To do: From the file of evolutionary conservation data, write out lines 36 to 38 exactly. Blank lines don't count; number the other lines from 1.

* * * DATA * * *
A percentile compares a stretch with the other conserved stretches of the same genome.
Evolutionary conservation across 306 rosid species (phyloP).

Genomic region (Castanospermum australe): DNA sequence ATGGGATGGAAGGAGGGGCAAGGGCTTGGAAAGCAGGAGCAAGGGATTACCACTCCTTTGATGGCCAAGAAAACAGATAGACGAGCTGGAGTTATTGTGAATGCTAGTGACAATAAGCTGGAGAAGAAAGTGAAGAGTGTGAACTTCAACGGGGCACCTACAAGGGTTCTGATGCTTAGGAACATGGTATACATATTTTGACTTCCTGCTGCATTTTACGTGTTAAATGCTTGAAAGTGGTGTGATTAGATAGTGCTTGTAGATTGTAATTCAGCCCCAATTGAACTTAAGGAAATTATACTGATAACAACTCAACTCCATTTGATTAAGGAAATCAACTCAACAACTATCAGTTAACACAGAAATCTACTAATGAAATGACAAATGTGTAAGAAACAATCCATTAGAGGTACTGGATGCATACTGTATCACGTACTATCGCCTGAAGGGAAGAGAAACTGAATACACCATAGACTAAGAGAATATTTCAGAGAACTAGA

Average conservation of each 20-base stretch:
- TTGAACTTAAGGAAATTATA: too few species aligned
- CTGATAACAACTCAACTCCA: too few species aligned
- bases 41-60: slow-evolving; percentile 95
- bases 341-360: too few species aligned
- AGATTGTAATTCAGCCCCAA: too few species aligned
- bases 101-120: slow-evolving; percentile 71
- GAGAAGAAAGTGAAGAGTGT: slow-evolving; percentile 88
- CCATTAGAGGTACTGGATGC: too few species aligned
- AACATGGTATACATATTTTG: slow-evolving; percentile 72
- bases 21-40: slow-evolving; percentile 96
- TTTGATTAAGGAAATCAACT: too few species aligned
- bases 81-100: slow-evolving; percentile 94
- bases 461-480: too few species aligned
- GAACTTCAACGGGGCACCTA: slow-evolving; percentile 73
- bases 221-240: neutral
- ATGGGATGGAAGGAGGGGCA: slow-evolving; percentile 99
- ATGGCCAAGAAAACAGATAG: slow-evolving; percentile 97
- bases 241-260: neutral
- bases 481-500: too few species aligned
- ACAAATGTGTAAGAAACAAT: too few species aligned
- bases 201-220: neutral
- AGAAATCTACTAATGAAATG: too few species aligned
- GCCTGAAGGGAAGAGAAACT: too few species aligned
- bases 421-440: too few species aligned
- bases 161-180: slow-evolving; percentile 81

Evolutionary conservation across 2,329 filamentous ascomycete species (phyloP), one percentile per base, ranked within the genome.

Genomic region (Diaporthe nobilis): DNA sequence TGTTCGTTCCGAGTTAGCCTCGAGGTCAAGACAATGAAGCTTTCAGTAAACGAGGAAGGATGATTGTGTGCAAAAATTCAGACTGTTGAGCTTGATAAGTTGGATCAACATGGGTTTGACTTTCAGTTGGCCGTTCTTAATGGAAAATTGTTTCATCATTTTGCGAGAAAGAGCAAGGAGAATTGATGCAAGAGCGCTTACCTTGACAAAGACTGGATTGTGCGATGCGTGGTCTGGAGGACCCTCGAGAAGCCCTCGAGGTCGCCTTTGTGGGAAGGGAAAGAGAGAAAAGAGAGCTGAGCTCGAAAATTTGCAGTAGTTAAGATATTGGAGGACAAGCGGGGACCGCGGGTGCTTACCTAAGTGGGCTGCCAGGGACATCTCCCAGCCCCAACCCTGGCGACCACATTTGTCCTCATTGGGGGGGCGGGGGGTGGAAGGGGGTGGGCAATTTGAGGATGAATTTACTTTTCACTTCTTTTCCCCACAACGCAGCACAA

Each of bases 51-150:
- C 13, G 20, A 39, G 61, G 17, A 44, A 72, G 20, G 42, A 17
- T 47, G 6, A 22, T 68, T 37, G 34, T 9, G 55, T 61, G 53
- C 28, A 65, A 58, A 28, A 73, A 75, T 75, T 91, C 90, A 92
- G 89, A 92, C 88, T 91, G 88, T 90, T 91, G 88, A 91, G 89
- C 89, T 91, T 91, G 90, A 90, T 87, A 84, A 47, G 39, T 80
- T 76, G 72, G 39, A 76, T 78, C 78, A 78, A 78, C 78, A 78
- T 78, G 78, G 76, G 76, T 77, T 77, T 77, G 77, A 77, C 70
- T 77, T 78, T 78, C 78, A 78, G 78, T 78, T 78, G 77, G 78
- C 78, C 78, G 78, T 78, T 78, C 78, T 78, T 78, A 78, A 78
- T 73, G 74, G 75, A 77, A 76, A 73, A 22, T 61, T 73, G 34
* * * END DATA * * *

- G 89, A 92, C 88, T 91, G 88, T 90, T 91, G 88, A 91, G 89
- C 89, T 91, T 91, G 90, A 90, T 87, A 84, A 47, G 39, T 80
- T 76, G 72, G 39, A 76, T 78, C 78, A 78, A 78, C 78, A 78